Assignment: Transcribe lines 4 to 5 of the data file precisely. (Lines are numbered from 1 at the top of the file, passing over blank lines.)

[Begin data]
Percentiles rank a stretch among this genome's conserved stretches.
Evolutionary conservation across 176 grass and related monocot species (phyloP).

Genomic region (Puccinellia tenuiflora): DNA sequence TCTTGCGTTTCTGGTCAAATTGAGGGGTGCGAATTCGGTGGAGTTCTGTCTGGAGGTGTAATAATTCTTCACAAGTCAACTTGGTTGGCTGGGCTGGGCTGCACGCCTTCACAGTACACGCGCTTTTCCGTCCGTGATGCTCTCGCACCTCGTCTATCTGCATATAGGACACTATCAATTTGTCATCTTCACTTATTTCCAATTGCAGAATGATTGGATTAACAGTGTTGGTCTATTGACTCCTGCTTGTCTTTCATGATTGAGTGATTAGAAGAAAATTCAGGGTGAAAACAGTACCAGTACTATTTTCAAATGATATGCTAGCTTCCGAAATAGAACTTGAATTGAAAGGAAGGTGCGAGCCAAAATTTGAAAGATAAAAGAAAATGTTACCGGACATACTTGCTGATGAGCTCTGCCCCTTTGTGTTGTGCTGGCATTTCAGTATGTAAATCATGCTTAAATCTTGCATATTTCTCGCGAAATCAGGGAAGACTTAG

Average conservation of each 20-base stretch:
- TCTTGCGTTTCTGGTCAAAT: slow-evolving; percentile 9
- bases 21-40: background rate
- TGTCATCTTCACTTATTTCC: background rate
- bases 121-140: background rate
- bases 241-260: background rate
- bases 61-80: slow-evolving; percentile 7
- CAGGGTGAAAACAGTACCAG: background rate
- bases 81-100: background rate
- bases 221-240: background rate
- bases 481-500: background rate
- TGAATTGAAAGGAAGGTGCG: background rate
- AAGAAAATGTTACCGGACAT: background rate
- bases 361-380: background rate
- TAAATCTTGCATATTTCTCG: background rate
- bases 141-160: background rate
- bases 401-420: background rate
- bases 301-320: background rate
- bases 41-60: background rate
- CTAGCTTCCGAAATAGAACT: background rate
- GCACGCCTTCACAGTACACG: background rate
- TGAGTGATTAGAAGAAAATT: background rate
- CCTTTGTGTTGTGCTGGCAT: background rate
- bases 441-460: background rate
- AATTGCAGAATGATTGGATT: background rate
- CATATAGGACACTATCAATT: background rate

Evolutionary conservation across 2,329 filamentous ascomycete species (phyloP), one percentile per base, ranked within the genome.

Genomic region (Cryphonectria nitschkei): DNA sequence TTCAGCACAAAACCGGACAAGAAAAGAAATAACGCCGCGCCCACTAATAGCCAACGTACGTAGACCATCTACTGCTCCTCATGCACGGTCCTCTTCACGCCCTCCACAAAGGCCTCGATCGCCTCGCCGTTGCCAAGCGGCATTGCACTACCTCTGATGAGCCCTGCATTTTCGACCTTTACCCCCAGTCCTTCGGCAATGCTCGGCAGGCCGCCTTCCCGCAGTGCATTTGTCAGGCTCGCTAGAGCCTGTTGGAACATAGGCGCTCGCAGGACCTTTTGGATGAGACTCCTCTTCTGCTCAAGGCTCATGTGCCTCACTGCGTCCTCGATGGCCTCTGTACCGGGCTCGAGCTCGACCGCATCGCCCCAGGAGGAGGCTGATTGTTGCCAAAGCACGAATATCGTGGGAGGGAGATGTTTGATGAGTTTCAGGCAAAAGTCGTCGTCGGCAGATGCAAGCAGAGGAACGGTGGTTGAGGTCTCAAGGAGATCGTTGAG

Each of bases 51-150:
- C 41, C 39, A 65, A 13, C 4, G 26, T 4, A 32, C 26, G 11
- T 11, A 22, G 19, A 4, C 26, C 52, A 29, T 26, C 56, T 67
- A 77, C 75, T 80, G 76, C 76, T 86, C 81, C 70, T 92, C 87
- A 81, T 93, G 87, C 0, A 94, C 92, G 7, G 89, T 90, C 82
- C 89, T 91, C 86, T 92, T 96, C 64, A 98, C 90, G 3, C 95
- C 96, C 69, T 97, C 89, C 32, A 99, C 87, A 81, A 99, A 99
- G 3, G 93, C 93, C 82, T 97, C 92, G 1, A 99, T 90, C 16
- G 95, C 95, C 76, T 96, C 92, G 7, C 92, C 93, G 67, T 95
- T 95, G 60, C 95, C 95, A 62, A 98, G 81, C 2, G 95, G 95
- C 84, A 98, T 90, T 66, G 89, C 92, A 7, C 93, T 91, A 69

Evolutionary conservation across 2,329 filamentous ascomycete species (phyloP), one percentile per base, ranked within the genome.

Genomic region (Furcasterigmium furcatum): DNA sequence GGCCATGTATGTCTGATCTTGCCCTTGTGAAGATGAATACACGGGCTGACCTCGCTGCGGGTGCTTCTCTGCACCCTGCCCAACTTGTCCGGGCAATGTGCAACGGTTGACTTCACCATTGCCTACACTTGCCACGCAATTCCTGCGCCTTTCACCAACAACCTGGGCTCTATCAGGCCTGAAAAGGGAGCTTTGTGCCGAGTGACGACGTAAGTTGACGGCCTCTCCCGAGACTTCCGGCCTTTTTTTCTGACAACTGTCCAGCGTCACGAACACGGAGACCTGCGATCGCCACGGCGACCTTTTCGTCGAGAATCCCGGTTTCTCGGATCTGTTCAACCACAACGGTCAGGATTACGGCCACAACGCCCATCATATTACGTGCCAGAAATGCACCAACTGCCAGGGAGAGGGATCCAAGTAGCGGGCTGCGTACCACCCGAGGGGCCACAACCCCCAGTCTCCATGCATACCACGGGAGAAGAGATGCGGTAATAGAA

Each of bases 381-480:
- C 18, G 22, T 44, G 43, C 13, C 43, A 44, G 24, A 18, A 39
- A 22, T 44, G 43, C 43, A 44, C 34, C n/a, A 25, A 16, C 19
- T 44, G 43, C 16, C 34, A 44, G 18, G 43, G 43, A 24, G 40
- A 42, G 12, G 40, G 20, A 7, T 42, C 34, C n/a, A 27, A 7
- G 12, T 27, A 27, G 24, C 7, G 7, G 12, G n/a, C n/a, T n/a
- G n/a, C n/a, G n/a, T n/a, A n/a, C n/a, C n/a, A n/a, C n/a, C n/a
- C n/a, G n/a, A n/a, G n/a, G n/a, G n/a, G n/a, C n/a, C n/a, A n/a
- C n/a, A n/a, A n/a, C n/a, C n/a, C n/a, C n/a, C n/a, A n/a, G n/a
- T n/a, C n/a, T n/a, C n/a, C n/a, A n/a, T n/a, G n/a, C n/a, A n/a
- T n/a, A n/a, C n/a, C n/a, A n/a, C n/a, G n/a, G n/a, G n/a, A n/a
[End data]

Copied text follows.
Average conservation of each 20-base stretch:
- TCTTGCGTTTCTGGTCAAAT: slow-evolving; percentile 9